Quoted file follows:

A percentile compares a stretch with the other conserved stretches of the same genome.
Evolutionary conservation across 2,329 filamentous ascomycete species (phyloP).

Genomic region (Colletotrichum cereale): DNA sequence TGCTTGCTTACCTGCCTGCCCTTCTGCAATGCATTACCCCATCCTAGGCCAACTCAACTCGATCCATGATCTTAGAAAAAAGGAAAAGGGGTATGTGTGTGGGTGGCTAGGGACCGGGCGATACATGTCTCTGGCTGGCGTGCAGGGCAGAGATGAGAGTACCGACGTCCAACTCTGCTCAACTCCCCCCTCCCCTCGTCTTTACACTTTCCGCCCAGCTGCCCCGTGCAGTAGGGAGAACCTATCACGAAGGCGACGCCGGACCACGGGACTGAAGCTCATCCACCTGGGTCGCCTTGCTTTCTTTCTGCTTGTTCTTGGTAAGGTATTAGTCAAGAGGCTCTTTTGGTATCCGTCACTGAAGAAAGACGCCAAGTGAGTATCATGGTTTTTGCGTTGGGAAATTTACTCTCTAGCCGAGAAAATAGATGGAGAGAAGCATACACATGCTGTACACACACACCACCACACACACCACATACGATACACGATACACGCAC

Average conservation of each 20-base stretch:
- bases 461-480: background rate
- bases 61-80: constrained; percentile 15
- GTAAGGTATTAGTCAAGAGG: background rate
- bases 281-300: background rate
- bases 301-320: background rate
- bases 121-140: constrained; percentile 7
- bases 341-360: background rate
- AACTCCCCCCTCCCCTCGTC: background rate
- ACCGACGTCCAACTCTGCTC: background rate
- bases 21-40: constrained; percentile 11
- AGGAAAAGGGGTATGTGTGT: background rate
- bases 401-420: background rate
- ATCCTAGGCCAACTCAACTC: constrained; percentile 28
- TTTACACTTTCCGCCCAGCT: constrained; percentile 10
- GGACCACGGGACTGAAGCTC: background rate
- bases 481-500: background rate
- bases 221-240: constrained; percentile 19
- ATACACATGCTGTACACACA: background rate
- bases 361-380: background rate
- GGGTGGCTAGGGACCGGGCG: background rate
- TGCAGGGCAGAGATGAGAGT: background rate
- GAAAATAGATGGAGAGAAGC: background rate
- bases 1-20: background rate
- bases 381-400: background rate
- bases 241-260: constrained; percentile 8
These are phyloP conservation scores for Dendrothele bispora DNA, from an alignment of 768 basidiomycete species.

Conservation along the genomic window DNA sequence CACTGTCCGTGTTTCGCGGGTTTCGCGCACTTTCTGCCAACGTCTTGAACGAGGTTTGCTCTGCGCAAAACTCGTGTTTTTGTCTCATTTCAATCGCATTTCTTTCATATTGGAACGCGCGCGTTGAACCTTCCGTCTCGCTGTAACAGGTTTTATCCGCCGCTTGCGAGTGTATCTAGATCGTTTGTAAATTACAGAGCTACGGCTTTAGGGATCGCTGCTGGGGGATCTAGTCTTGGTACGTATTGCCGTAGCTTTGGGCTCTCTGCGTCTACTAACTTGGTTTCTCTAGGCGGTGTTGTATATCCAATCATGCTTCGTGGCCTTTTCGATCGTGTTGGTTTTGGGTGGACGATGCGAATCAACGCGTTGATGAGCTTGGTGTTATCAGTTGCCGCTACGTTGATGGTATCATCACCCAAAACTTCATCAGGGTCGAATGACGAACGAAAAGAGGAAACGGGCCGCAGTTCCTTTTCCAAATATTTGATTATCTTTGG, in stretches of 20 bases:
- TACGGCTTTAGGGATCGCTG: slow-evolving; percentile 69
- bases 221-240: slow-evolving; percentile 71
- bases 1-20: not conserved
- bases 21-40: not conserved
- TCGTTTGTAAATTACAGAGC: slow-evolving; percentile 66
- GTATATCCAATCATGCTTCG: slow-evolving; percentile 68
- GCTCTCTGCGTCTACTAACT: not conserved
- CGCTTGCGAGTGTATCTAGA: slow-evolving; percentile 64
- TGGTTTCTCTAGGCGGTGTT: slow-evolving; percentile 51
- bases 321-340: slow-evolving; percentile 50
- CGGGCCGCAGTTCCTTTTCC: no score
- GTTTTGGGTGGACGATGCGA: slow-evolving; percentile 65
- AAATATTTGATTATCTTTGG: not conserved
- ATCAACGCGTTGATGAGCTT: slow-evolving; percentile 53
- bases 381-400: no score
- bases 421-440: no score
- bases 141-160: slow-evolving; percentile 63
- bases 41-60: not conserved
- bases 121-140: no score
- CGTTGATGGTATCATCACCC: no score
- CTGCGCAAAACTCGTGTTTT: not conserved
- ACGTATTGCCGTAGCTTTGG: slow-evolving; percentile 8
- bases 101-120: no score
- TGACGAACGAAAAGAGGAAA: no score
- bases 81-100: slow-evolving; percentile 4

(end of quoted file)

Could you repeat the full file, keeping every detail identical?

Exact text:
A percentile compares a stretch with the other conserved stretches of the same genome.
Evolutionary conservation across 2,329 filamentous ascomycete species (phyloP).

Genomic region (Colletotrichum cereale): DNA sequence TGCTTGCTTACCTGCCTGCCCTTCTGCAATGCATTACCCCATCCTAGGCCAACTCAACTCGATCCATGATCTTAGAAAAAAGGAAAAGGGGTATGTGTGTGGGTGGCTAGGGACCGGGCGATACATGTCTCTGGCTGGCGTGCAGGGCAGAGATGAGAGTACCGACGTCCAACTCTGCTCAACTCCCCCCTCCCCTCGTCTTTACACTTTCCGCCCAGCTGCCCCGTGCAGTAGGGAGAACCTATCACGAAGGCGACGCCGGACCACGGGACTGAAGCTCATCCACCTGGGTCGCCTTGCTTTCTTTCTGCTTGTTCTTGGTAAGGTATTAGTCAAGAGGCTCTTTTGGTATCCGTCACTGAAGAAAGACGCCAAGTGAGTATCATGGTTTTTGCGTTGGGAAATTTACTCTCTAGCCGAGAAAATAGATGGAGAGAAGCATACACATGCTGTACACACACACCACCACACACACCACATACGATACACGATACACGCAC

Average conservation of each 20-base stretch:
- bases 461-480: background rate
- bases 61-80: constrained; percentile 15
- GTAAGGTATTAGTCAAGAGG: background rate
- bases 281-300: background rate
- bases 301-320: background rate
- bases 121-140: constrained; percentile 7
- bases 341-360: background rate
- AACTCCCCCCTCCCCTCGTC: background rate
- ACCGACGTCCAACTCTGCTC: background rate
- bases 21-40: constrained; percentile 11
- AGGAAAAGGGGTATGTGTGT: background rate
- bases 401-420: background rate
- ATCCTAGGCCAACTCAACTC: constrained; percentile 28
- TTTACACTTTCCGCCCAGCT: constrained; percentile 10
- GGACCACGGGACTGAAGCTC: background rate
- bases 481-500: background rate
- bases 221-240: constrained; percentile 19
- ATACACATGCTGTACACACA: background rate
- bases 361-380: background rate
- GGGTGGCTAGGGACCGGGCG: background rate
- TGCAGGGCAGAGATGAGAGT: background rate
- GAAAATAGATGGAGAGAAGC: background rate
- bases 1-20: background rate
- bases 381-400: background rate
- bases 241-260: constrained; percentile 8
These are phyloP conservation scores for Dendrothele bispora DNA, from an alignment of 768 basidiomycete species.

Conservation along the genomic window DNA sequence CACTGTCCGTGTTTCGCGGGTTTCGCGCACTTTCTGCCAACGTCTTGAACGAGGTTTGCTCTGCGCAAAACTCGTGTTTTTGTCTCATTTCAATCGCATTTCTTTCATATTGGAACGCGCGCGTTGAACCTTCCGTCTCGCTGTAACAGGTTTTATCCGCCGCTTGCGAGTGTATCTAGATCGTTTGTAAATTACAGAGCTACGGCTTTAGGGATCGCTGCTGGGGGATCTAGTCTTGGTACGTATTGCCGTAGCTTTGGGCTCTCTGCGTCTACTAACTTGGTTTCTCTAGGCGGTGTTGTATATCCAATCATGCTTCGTGGCCTTTTCGATCGTGTTGGTTTTGGGTGGACGATGCGAATCAACGCGTTGATGAGCTTGGTGTTATCAGTTGCCGCTACGTTGATGGTATCATCACCCAAAACTTCATCAGGGTCGAATGACGAACGAAAAGAGGAAACGGGCCGCAGTTCCTTTTCCAAATATTTGATTATCTTTGG, in stretches of 20 bases:
- TACGGCTTTAGGGATCGCTG: slow-evolving; percentile 69
- bases 221-240: slow-evolving; percentile 71
- bases 1-20: not conserved
- bases 21-40: not conserved
- TCGTTTGTAAATTACAGAGC: slow-evolving; percentile 66
- GTATATCCAATCATGCTTCG: slow-evolving; percentile 68
- GCTCTCTGCGTCTACTAACT: not conserved
- CGCTTGCGAGTGTATCTAGA: slow-evolving; percentile 64
- TGGTTTCTCTAGGCGGTGTT: slow-evolving; percentile 51
- bases 321-340: slow-evolving; percentile 50
- CGGGCCGCAGTTCCTTTTCC: no score
- GTTTTGGGTGGACGATGCGA: slow-evolving; percentile 65
- AAATATTTGATTATCTTTGG: not conserved
- ATCAACGCGTTGATGAGCTT: slow-evolving; percentile 53
- bases 381-400: no score
- bases 421-440: no score
- bases 141-160: slow-evolving; percentile 63
- bases 41-60: not conserved
- bases 121-140: no score
- CGTTGATGGTATCATCACCC: no score
- CTGCGCAAAACTCGTGTTTT: not conserved
- ACGTATTGCCGTAGCTTTGG: slow-evolving; percentile 8
- bases 101-120: no score
- TGACGAACGAAAAGAGGAAA: no score
- bases 81-100: slow-evolving; percentile 4